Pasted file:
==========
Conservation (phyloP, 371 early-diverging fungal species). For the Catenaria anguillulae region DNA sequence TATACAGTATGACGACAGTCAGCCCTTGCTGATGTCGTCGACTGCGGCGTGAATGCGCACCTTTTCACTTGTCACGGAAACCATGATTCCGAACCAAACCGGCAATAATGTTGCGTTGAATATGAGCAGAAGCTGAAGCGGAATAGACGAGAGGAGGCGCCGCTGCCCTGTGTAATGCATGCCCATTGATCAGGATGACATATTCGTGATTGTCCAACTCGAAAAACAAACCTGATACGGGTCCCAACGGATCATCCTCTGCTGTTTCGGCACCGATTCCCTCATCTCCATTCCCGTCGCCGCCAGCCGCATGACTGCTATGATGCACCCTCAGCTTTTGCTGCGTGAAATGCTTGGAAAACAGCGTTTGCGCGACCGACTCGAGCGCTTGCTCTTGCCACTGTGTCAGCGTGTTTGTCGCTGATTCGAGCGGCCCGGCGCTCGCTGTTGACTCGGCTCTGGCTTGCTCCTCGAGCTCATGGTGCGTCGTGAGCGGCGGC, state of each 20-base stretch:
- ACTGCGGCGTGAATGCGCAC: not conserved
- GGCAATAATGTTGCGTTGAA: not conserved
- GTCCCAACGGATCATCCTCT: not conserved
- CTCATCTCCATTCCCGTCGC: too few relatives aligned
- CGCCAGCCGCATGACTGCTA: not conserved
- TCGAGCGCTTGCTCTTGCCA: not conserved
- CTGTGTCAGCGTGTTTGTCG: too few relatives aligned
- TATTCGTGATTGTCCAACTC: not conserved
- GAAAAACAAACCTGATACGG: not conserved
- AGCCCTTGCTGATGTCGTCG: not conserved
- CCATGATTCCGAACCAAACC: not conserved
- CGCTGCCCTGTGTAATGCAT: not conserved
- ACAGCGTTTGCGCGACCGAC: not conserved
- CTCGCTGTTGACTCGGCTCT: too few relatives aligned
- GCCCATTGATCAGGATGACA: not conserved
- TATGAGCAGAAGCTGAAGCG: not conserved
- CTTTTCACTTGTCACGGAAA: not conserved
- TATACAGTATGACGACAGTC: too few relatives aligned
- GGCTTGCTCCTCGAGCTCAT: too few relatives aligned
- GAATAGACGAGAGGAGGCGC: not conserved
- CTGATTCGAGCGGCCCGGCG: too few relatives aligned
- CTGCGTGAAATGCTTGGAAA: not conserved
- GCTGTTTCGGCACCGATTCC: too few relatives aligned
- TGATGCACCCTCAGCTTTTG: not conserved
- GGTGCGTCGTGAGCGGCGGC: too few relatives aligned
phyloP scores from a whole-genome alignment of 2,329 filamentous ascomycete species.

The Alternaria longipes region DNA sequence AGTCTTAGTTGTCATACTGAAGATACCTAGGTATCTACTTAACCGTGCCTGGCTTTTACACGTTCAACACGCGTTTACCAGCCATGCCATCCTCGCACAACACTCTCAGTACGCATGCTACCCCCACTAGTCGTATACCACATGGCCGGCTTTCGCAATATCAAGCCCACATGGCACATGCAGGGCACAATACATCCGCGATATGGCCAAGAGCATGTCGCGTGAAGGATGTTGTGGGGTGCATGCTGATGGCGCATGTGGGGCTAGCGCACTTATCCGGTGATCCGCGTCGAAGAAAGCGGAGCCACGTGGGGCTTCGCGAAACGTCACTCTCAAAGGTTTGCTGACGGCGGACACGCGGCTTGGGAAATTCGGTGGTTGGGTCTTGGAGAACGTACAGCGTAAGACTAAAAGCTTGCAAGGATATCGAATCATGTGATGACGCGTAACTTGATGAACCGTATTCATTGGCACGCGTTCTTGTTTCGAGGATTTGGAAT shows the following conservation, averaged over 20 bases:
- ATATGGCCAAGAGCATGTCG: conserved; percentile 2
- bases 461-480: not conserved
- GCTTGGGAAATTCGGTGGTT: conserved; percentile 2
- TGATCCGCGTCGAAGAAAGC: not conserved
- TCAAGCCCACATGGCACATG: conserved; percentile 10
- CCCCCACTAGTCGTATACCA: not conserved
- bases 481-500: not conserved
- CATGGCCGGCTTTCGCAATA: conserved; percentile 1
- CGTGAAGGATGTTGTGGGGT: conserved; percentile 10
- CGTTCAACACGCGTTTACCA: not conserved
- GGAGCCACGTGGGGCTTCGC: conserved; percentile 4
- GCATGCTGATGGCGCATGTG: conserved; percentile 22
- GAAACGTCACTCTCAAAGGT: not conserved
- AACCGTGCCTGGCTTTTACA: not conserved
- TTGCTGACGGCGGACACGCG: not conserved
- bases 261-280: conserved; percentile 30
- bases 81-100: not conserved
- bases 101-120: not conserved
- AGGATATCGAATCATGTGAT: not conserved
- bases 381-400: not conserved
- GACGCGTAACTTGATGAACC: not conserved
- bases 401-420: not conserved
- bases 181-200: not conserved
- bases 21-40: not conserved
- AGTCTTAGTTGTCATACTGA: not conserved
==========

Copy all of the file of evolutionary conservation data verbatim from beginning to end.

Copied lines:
Conservation (phyloP, 371 early-diverging fungal species). For the Catenaria anguillulae region DNA sequence TATACAGTATGACGACAGTCAGCCCTTGCTGATGTCGTCGACTGCGGCGTGAATGCGCACCTTTTCACTTGTCACGGAAACCATGATTCCGAACCAAACCGGCAATAATGTTGCGTTGAATATGAGCAGAAGCTGAAGCGGAATAGACGAGAGGAGGCGCCGCTGCCCTGTGTAATGCATGCCCATTGATCAGGATGACATATTCGTGATTGTCCAACTCGAAAAACAAACCTGATACGGGTCCCAACGGATCATCCTCTGCTGTTTCGGCACCGATTCCCTCATCTCCATTCCCGTCGCCGCCAGCCGCATGACTGCTATGATGCACCCTCAGCTTTTGCTGCGTGAAATGCTTGGAAAACAGCGTTTGCGCGACCGACTCGAGCGCTTGCTCTTGCCACTGTGTCAGCGTGTTTGTCGCTGATTCGAGCGGCCCGGCGCTCGCTGTTGACTCGGCTCTGGCTTGCTCCTCGAGCTCATGGTGCGTCGTGAGCGGCGGC, state of each 20-base stretch:
- ACTGCGGCGTGAATGCGCAC: not conserved
- GGCAATAATGTTGCGTTGAA: not conserved
- GTCCCAACGGATCATCCTCT: not conserved
- CTCATCTCCATTCCCGTCGC: too few relatives aligned
- CGCCAGCCGCATGACTGCTA: not conserved
- TCGAGCGCTTGCTCTTGCCA: not conserved
- CTGTGTCAGCGTGTTTGTCG: too few relatives aligned
- TATTCGTGATTGTCCAACTC: not conserved
- GAAAAACAAACCTGATACGG: not conserved
- AGCCCTTGCTGATGTCGTCG: not conserved
- CCATGATTCCGAACCAAACC: not conserved
- CGCTGCCCTGTGTAATGCAT: not conserved
- ACAGCGTTTGCGCGACCGAC: not conserved
- CTCGCTGTTGACTCGGCTCT: too few relatives aligned
- GCCCATTGATCAGGATGACA: not conserved
- TATGAGCAGAAGCTGAAGCG: not conserved
- CTTTTCACTTGTCACGGAAA: not conserved
- TATACAGTATGACGACAGTC: too few relatives aligned
- GGCTTGCTCCTCGAGCTCAT: too few relatives aligned
- GAATAGACGAGAGGAGGCGC: not conserved
- CTGATTCGAGCGGCCCGGCG: too few relatives aligned
- CTGCGTGAAATGCTTGGAAA: not conserved
- GCTGTTTCGGCACCGATTCC: too few relatives aligned
- TGATGCACCCTCAGCTTTTG: not conserved
- GGTGCGTCGTGAGCGGCGGC: too few relatives aligned
phyloP scores from a whole-genome alignment of 2,329 filamentous ascomycete species.

The Alternaria longipes region DNA sequence AGTCTTAGTTGTCATACTGAAGATACCTAGGTATCTACTTAACCGTGCCTGGCTTTTACACGTTCAACACGCGTTTACCAGCCATGCCATCCTCGCACAACACTCTCAGTACGCATGCTACCCCCACTAGTCGTATACCACATGGCCGGCTTTCGCAATATCAAGCCCACATGGCACATGCAGGGCACAATACATCCGCGATATGGCCAAGAGCATGTCGCGTGAAGGATGTTGTGGGGTGCATGCTGATGGCGCATGTGGGGCTAGCGCACTTATCCGGTGATCCGCGTCGAAGAAAGCGGAGCCACGTGGGGCTTCGCGAAACGTCACTCTCAAAGGTTTGCTGACGGCGGACACGCGGCTTGGGAAATTCGGTGGTTGGGTCTTGGAGAACGTACAGCGTAAGACTAAAAGCTTGCAAGGATATCGAATCATGTGATGACGCGTAACTTGATGAACCGTATTCATTGGCACGCGTTCTTGTTTCGAGGATTTGGAAT shows the following conservation, averaged over 20 bases:
- ATATGGCCAAGAGCATGTCG: conserved; percentile 2
- bases 461-480: not conserved
- GCTTGGGAAATTCGGTGGTT: conserved; percentile 2
- TGATCCGCGTCGAAGAAAGC: not conserved
- TCAAGCCCACATGGCACATG: conserved; percentile 10
- CCCCCACTAGTCGTATACCA: not conserved
- bases 481-500: not conserved
- CATGGCCGGCTTTCGCAATA: conserved; percentile 1
- CGTGAAGGATGTTGTGGGGT: conserved; percentile 10
- CGTTCAACACGCGTTTACCA: not conserved
- GGAGCCACGTGGGGCTTCGC: conserved; percentile 4
- GCATGCTGATGGCGCATGTG: conserved; percentile 22
- GAAACGTCACTCTCAAAGGT: not conserved
- AACCGTGCCTGGCTTTTACA: not conserved
- TTGCTGACGGCGGACACGCG: not conserved
- bases 261-280: conserved; percentile 30
- bases 81-100: not conserved
- bases 101-120: not conserved
- AGGATATCGAATCATGTGAT: not conserved
- bases 381-400: not conserved
- GACGCGTAACTTGATGAACC: not conserved
- bases 401-420: not conserved
- bases 181-200: not conserved
- bases 21-40: not conserved
- AGTCTTAGTTGTCATACTGA: not conserved